2
\begin{align*}
P_n(x+1) &=\lim_{\epsilon\to 0} \frac{1}{2^2 n!}~\frac{d^n}{d\epsilon^n}[\epsilon^n(2+\epsilon)^n]\\
&=\lim_{\epsilon \to 0} \frac{1}{2^2 n!}~\frac{d^n}{d\epsilon^n} [ 2^n\epsilon^n +\underbrace{\text{higher order terms in \epsilon}}_{0(\epsilon^{n+1})} ]\\
&=\lim_{\epsilon\to 0} \frac{1}{2^2 n!}~2n~\frac{d^n\epsilon^n}{d\epsilon^n} + \underbrace{\frac{d^n 0}{d\epsilon^n}(\epsilon^{n+1})...}_{\text{vanishes as} \epsilon \to 0}
\end{align*}

I keep getting:

! Missing $ inserted. $ l.166 \end{align*}

I don't know where to put $. I thought I didn't need one because align* is already in math mode? I had a similar block earlier in the document where I put:

\begin{align*}
\frac{d^{2n}}{dx^{2n}} (x^2-1)^n &= \frac{d^{2n}}{dx^{2n}}(x^{2n}+\text{lower order terms which vanish under 2n differentiation})\\
&=(2n)! + 0\\
\therefore\int_{-1}^1 P_n(x)P_n(x)dx &= \frac{(2n)!(-1)^n}{(2^n n!)^2}\int_{-1}^1 (1-x^2)^n dx
\end{align*}

and it came out fine.

6

The \epsilon in the underbrace needs to be in math mode:

\documentclass{article}

\usepackage{amsmath}

\newcommand*\differential{\mathop{}\!\mathrm{d}}
\newcommand*\diff[3][]{\frac{\differential^{#1} #2}{\differential #3}}

\begin{document}

\begin{align*}
  P_{n}(x + 1)
  &= \lim_{\epsilon \to 0} \frac{1}{2^{2}n!}\diff[n]{}{\epsilon^{n}}{[\epsilon^{n}(2 + \epsilon)^{n}]}\\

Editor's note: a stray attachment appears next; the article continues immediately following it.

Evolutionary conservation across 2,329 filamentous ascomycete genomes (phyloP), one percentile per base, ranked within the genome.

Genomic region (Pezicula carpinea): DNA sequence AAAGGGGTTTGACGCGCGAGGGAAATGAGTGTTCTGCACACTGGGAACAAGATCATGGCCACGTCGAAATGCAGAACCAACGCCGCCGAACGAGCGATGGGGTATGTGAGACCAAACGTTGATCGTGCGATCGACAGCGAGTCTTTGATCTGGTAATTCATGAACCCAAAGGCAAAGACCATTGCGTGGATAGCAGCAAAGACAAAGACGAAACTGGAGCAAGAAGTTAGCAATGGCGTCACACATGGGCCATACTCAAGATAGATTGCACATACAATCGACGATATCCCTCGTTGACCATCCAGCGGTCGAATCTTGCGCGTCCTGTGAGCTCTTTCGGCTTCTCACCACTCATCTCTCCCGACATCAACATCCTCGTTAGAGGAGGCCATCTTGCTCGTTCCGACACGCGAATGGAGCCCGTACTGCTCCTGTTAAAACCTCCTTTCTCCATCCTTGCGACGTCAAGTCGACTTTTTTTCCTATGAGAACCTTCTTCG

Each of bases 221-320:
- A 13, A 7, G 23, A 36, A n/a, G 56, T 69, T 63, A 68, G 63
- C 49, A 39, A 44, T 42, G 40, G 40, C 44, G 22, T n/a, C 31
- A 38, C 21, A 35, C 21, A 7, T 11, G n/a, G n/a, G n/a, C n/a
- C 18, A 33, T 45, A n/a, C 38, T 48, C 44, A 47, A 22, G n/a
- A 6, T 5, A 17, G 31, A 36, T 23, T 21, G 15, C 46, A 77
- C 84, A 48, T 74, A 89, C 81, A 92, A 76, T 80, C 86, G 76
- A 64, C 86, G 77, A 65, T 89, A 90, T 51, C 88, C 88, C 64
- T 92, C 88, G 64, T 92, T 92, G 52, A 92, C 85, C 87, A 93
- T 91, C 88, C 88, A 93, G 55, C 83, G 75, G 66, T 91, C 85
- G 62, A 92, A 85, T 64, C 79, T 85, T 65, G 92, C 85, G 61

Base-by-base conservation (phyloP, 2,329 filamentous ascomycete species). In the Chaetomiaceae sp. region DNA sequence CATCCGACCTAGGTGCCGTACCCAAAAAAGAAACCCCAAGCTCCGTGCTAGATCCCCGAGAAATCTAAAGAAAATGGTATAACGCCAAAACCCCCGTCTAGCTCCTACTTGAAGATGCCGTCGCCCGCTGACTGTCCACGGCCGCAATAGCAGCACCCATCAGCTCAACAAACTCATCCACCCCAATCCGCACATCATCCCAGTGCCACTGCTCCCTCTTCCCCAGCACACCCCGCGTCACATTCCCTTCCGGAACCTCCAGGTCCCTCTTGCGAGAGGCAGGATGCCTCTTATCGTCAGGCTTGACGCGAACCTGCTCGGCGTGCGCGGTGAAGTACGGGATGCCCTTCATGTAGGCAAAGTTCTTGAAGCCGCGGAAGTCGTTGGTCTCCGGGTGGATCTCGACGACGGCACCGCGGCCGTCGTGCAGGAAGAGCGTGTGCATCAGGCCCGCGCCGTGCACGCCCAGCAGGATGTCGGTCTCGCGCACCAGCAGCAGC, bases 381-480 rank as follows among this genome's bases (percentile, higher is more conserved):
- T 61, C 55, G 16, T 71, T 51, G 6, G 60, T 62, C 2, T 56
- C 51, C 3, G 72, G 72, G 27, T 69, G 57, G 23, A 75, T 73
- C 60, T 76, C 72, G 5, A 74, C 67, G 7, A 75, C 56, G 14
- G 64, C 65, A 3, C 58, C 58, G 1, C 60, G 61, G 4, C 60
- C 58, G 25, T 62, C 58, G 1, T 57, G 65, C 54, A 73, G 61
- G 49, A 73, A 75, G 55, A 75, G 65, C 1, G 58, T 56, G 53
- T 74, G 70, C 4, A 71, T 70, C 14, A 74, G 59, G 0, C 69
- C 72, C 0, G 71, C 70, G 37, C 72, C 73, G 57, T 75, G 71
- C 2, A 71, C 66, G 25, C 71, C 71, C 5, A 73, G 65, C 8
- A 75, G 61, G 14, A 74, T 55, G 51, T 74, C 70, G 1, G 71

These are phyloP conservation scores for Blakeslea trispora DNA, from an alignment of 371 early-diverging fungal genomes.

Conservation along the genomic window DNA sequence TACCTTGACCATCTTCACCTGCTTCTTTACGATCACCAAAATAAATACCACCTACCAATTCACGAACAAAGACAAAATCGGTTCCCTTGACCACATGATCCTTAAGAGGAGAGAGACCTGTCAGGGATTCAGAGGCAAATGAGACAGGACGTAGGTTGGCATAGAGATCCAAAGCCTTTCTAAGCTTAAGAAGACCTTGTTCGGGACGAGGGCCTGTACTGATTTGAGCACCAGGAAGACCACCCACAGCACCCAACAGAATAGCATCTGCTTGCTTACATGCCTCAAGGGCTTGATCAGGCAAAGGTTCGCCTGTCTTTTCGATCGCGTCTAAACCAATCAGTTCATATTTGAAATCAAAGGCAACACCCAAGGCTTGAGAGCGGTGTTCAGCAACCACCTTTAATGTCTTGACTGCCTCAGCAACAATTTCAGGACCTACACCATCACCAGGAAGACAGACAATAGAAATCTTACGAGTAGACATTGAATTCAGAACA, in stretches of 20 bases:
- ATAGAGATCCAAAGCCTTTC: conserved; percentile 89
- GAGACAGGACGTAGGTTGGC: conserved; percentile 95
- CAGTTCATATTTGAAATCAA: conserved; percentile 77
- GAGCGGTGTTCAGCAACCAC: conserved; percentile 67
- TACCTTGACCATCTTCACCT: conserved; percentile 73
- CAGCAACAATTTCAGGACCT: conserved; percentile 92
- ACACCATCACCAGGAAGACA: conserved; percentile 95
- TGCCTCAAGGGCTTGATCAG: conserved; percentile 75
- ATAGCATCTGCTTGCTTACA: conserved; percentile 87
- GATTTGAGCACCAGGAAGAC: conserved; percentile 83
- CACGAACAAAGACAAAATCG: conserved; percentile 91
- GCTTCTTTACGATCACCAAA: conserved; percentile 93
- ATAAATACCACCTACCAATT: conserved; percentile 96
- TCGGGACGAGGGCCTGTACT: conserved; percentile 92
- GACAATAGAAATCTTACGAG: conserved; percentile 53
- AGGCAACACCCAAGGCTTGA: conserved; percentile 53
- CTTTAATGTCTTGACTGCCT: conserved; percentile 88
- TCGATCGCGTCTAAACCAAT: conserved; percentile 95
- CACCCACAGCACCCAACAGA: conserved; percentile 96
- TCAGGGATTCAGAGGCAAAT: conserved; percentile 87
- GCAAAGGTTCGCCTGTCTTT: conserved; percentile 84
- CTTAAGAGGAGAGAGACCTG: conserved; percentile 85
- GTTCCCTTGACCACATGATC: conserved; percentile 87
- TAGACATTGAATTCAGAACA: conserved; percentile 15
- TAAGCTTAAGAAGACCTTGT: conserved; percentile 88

&= \lim_{\epsilon \to 0} \frac{1}{2^{2}n!}\diff[n]{}{\epsilon^{n}}{[2^{n}\epsilon^{n} + \underbrace{\text{higher order terms in $\epsilon$}}_{o(\epsilon^{n + 1})}]}\\
  &= \lim_{\epsilon \to 0} \frac{1}{2^{2}n!}2n\diff[n]{\epsilon^{n}}{\epsilon^{n}} + \underbrace{\diff[n]{o(\epsilon^{n + 1})}{\epsilon^{n}}}_{\substack{\text{vanishes as}\\ \epsilon \to 0}}
\end{align*}

\end{document}

output

Notice the code improvements. (Some of them do to Mico's comment below.)

  • Oh wow. O.O Wait how come it tells me that the error is at the last line but not where it actually occurs? – Dr. A Dec 23 '13 at 3:48
  • @user42999 It just means that it is somewhere in the align* environment. – Svend Tveskæg Dec 23 '13 at 3:50
  • 1
    I would write o ("little oh") rather than 0 to denote a "term of smaller (asymptotic) order". In the final line, you may also want to place the term (\epsilon^{n+1}) in the "numerator" of the derivative expression since it belongs logically to o (or 0). Finally, the \dots may not be necessary. – Mico Dec 23 '13 at 7:35

Your Answer

By clicking “Post Your Answer”, you agree to our terms of service, privacy policy and cookie policy

Not the answer you're looking for? Browse other questions tagged or ask your own question.